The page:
9 Different Types of Chinese Visas

China visas consist of nine sub-categories identified by letters. Port visas may be available upon arrival at certain ports of entry.

1. L (Tourist Visa): Provided to an applicant coming to China for tourism purposes, family visits, or other personal matters.

2. F (Business Visa): Provided to an applicant who visits China for business, scientific-technological, lecture, research, and cultural exchange purposes, or for short-term postgraduate studies or internships for a period not exceeding six months.

3. Z (Work Visa): Provided to an applicant who is to seek employment or post in China and their family members.

4. X (Student Visa): Provided to an applicant coming to China for study, training, or internship purposes for more than six months.

5. C Visa (Crew Visa): Provided to crew members on international air, navigation, and land transport missions and to their family members.

6. G (Transit Visa): Provided to those transiting through China.

7. D (Residence Visa): Provided to candidates who are permanent residents of China.

8. J-1 (Journalist Visa): Provided to foreign correspondents residing in China.

9. J-2 (Journalist visa): Provided to foreign resident correspondents on short-term interview missions in China.

 

Visa Requirements:

Insofar as the arrival in China is not liberated or requested, you should apply for a China visa on arrival in China to a China visa about six weeks before traveling at a Chinese embassy/consulate or visa application center in your country.

1. Passports:

The original passport must be valid for more than 6 months and have at least two blank pages. A copy of the passport size photo is required when applying for a visa.

2. Visa application Forms and Photos:

Complete the PRC (People's Republic of China) Visa Application Form and stick a recent full-face color visa photo in the appropriate place.

3. Legal residency:

Residency permits and Legal residency or visas are required for candidates applying for a Chinese visa who are situated in countries other than their home country.

4. Former Chinese Passports:

Former Chinese passports and copies of photo pages are required for foreign citizens who previously held Chinese nationality and obtained foreign nationality applying for a China visa for the first time. Notarized documents for a foreigner's name change are required if the name is on the foreign passport.

5. Documents for L visas:

L visa candidates are required to provide proof of hotel booking and round-trip air ticket or a letter of invitation. The letter should contain the following:

1. Applicant's data: name, gender, and date of birth

2. Applicant's itinerary information: destinations, arrival time, and departure time.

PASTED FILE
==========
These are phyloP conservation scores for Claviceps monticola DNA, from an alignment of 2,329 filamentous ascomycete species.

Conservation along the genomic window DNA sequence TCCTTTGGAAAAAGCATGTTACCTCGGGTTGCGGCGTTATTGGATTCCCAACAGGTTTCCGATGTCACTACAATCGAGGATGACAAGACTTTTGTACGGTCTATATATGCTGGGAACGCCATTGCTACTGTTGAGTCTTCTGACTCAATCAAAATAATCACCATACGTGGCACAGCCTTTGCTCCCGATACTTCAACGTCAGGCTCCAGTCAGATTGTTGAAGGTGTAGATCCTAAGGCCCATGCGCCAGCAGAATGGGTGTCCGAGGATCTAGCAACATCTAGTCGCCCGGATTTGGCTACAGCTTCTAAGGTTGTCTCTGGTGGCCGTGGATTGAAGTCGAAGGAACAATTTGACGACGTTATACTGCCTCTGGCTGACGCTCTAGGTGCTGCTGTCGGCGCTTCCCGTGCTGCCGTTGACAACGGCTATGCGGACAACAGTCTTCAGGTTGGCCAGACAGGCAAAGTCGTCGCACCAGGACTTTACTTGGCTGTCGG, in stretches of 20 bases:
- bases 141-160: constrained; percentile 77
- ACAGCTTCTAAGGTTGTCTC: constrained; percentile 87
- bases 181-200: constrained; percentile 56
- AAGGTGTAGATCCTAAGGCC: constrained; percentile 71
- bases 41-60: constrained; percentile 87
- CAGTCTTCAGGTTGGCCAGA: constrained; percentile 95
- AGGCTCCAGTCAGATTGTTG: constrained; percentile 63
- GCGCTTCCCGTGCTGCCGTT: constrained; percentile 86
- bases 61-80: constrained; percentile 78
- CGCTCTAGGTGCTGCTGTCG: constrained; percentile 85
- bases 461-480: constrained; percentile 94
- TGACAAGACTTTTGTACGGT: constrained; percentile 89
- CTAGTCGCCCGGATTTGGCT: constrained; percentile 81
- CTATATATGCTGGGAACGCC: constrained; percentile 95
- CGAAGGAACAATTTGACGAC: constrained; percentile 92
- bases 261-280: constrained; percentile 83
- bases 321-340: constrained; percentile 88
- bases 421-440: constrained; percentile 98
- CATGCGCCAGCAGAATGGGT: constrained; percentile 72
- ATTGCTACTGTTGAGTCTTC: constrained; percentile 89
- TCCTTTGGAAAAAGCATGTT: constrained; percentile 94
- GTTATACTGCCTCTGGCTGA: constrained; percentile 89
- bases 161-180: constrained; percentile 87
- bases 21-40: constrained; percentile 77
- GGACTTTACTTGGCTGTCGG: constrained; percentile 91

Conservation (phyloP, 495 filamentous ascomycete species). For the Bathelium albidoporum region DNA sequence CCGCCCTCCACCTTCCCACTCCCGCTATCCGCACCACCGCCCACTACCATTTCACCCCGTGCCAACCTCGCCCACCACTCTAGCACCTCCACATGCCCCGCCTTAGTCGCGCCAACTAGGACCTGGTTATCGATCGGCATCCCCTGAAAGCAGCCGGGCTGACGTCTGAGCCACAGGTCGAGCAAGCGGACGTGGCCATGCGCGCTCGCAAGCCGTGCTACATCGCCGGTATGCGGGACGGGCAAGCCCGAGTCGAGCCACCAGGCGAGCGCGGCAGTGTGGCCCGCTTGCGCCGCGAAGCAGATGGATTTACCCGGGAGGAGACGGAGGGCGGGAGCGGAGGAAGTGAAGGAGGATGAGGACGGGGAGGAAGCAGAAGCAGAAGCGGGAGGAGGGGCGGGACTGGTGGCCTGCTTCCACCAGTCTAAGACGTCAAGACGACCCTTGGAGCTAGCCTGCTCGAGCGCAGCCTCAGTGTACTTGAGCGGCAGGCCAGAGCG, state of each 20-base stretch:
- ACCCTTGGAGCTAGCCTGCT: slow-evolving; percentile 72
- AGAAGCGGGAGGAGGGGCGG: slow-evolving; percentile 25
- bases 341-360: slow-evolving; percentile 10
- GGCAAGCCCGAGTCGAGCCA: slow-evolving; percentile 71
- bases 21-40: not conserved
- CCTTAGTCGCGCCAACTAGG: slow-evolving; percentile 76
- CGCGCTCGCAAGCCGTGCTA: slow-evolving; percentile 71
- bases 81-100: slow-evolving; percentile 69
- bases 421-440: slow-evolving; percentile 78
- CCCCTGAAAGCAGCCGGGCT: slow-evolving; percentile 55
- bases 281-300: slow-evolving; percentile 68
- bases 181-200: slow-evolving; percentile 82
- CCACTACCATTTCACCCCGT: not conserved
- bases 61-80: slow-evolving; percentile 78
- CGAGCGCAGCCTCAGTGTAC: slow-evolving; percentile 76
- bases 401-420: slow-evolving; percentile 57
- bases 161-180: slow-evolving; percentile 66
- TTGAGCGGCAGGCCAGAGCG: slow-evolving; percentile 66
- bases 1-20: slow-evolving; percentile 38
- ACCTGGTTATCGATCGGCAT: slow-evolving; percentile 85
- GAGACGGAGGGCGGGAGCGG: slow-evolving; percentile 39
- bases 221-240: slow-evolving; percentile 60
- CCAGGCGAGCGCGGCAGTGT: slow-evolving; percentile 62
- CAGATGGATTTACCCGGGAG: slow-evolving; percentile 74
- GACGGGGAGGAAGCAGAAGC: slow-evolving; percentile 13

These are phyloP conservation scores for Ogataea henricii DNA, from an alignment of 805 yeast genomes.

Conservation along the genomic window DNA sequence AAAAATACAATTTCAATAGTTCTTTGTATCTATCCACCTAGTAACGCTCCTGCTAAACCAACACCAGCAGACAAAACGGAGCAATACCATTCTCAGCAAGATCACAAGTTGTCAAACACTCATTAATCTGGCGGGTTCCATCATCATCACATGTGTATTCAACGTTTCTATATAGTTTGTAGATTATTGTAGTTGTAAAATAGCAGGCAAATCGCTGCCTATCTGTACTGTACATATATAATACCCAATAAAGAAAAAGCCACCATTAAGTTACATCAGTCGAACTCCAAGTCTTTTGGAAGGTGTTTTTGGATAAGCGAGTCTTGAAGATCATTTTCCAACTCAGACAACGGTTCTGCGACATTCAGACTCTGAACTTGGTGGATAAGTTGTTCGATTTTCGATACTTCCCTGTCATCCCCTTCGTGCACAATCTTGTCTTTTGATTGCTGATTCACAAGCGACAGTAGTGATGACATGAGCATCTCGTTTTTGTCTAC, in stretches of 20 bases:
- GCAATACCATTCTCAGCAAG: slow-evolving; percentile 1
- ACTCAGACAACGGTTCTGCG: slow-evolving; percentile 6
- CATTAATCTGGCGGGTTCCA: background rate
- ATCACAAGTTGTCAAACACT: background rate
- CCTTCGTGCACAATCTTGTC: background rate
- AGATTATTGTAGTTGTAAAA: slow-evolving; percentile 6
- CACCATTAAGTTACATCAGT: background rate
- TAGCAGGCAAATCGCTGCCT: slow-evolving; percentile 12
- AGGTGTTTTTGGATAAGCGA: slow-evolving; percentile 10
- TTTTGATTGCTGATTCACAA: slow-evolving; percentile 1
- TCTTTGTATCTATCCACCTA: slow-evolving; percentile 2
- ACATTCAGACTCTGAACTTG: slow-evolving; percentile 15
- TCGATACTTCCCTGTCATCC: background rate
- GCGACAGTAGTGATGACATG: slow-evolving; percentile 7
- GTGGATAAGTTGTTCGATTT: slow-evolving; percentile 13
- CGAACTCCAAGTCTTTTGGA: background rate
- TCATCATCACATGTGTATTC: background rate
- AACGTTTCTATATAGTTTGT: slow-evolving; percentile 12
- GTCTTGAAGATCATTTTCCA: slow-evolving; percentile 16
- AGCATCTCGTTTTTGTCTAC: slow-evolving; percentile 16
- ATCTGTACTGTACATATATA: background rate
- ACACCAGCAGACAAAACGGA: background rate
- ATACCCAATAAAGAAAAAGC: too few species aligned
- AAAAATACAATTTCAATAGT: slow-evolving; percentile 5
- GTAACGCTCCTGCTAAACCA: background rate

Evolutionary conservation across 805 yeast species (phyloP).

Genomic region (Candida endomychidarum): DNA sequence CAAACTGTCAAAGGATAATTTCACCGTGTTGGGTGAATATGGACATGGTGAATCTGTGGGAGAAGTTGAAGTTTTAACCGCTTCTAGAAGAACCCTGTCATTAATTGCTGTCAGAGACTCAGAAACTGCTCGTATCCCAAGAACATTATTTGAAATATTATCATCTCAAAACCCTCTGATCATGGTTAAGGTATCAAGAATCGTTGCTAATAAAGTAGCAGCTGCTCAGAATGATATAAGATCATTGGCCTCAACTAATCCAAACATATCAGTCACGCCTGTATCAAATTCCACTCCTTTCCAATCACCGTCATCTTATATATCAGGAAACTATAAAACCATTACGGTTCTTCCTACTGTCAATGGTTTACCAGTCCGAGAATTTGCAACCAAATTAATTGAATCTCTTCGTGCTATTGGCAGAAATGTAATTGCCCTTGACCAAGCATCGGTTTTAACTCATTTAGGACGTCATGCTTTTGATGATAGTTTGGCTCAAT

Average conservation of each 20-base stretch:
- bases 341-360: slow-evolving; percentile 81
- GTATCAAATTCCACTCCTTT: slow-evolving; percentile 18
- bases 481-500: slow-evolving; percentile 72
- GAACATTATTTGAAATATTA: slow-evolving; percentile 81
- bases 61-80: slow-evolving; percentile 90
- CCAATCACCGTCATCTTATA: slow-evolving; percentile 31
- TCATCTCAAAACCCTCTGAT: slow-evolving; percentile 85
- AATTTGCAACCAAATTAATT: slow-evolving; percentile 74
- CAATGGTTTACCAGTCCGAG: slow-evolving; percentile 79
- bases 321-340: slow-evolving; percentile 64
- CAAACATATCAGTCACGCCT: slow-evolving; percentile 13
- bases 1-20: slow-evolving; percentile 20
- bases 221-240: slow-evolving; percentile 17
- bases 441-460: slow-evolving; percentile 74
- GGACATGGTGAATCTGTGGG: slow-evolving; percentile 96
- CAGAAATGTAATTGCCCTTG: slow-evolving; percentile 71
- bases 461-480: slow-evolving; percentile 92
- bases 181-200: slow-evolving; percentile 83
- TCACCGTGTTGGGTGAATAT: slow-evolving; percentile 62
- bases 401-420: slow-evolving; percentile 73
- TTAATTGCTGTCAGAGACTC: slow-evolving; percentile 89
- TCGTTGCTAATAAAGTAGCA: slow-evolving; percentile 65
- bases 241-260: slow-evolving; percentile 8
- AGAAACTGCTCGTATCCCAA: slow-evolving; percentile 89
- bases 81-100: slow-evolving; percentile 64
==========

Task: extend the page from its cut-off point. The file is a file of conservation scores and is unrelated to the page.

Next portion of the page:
3. Host organization or individual details: name, phone number, address, official seal, or signature of company representative/host.

6. Documents for G visas:

G visa candidates must provide proof of reserved seats on a connecting international flight departing from China.

7. Documents for Z visas:

Z visa candidates have to provide one of the following documents depending on the type of their invitation.

1. A foreign citizen's invitation letter and employment permit from an authorized entity or a confirmation letter provided by the Ministry of Human Resources and Social Security of China.

2. A Chinese work permit for foreigners and an invitation from an authorized entity or a confirmation letter provided by the Bureau of Foreign Experts.

3. A certificate issued by the Branch Office of Foreign Enterprises, an invitation letter from a duly authorized entity, or an invitation confirmation letter issued by the Administrative Bureau of Industry and Commerce.

8. Documents for X1 visas:

Those requesting an X1 visa must present the following.

1. The original admission letter issued by an educational entity operating in China.

2. The foreigner's original visa application form who is studying in China (JW201 or JW202) and a copy.

Documents for X2 visas:

X2 visa applicants have to submit the original admission letter provided by an educational center operating in China.

How long is a visa valid?

Various visas have various validity. Chinese single-entry visas are generally valid for three months from the date of issuance and allow you to live in China for a maximum of thirty days. With this visa, you can travel as a tourist or engage in business activities. Most individuals only have to request a single entry visa, and double or multiple entry visas would be required if traveling frequently between mainland China and Hong Kong or Taiwan or Macau the same tour.